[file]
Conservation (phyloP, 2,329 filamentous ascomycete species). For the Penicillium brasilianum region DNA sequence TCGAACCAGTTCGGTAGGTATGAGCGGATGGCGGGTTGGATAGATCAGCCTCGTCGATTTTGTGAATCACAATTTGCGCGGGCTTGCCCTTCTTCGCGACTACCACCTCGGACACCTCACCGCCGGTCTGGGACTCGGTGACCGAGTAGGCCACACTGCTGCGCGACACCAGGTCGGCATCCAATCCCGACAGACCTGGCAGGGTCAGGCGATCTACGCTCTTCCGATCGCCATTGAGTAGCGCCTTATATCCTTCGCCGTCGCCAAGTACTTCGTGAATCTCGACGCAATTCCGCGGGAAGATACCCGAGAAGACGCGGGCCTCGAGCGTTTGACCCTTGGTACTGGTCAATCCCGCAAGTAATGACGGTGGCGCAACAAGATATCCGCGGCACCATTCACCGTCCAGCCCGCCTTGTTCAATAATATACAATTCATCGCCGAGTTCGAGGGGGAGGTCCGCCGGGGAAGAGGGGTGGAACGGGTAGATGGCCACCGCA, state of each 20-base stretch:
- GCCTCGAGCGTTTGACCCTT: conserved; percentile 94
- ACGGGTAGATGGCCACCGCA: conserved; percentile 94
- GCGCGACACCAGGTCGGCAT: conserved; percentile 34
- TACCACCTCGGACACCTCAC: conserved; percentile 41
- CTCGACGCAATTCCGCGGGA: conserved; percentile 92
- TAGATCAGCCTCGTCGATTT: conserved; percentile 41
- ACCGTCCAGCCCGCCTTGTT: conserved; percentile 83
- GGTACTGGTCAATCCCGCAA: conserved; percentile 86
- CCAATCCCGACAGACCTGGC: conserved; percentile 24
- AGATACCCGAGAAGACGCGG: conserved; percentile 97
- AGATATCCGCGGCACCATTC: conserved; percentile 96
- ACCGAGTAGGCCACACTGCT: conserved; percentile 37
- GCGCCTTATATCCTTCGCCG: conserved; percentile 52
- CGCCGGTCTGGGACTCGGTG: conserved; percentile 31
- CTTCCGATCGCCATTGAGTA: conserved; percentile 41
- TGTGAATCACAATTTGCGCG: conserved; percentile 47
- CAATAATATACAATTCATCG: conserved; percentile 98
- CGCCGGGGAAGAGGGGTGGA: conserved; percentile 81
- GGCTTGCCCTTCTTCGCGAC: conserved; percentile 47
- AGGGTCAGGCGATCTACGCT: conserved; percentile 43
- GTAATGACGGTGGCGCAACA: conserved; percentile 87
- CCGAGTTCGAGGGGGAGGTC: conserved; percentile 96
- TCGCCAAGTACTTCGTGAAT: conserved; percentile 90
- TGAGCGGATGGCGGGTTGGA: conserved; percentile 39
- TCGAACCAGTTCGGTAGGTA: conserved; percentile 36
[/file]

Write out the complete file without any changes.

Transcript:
Conservation (phyloP, 2,329 filamentous ascomycete species). For the Penicillium brasilianum region DNA sequence TCGAACCAGTTCGGTAGGTATGAGCGGATGGCGGGTTGGATAGATCAGCCTCGTCGATTTTGTGAATCACAATTTGCGCGGGCTTGCCCTTCTTCGCGACTACCACCTCGGACACCTCACCGCCGGTCTGGGACTCGGTGACCGAGTAGGCCACACTGCTGCGCGACACCAGGTCGGCATCCAATCCCGACAGACCTGGCAGGGTCAGGCGATCTACGCTCTTCCGATCGCCATTGAGTAGCGCCTTATATCCTTCGCCGTCGCCAAGTACTTCGTGAATCTCGACGCAATTCCGCGGGAAGATACCCGAGAAGACGCGGGCCTCGAGCGTTTGACCCTTGGTACTGGTCAATCCCGCAAGTAATGACGGTGGCGCAACAAGATATCCGCGGCACCATTCACCGTCCAGCCCGCCTTGTTCAATAATATACAATTCATCGCCGAGTTCGAGGGGGAGGTCCGCCGGGGAAGAGGGGTGGAACGGGTAGATGGCCACCGCA, state of each 20-base stretch:
- GCCTCGAGCGTTTGACCCTT: conserved; percentile 94
- ACGGGTAGATGGCCACCGCA: conserved; percentile 94
- GCGCGACACCAGGTCGGCAT: conserved; percentile 34
- TACCACCTCGGACACCTCAC: conserved; percentile 41
- CTCGACGCAATTCCGCGGGA: conserved; percentile 92
- TAGATCAGCCTCGTCGATTT: conserved; percentile 41
- ACCGTCCAGCCCGCCTTGTT: conserved; percentile 83
- GGTACTGGTCAATCCCGCAA: conserved; percentile 86
- CCAATCCCGACAGACCTGGC: conserved; percentile 24
- AGATACCCGAGAAGACGCGG: conserved; percentile 97
- AGATATCCGCGGCACCATTC: conserved; percentile 96
- ACCGAGTAGGCCACACTGCT: conserved; percentile 37
- GCGCCTTATATCCTTCGCCG: conserved; percentile 52
- CGCCGGTCTGGGACTCGGTG: conserved; percentile 31
- CTTCCGATCGCCATTGAGTA: conserved; percentile 41
- TGTGAATCACAATTTGCGCG: conserved; percentile 47
- CAATAATATACAATTCATCG: conserved; percentile 98
- CGCCGGGGAAGAGGGGTGGA: conserved; percentile 81
- GGCTTGCCCTTCTTCGCGAC: conserved; percentile 47
- AGGGTCAGGCGATCTACGCT: conserved; percentile 43
- GTAATGACGGTGGCGCAACA: conserved; percentile 87
- CCGAGTTCGAGGGGGAGGTC: conserved; percentile 96
- TCGCCAAGTACTTCGTGAAT: conserved; percentile 90
- TGAGCGGATGGCGGGTTGGA: conserved; percentile 39
- TCGAACCAGTTCGGTAGGTA: conserved; percentile 36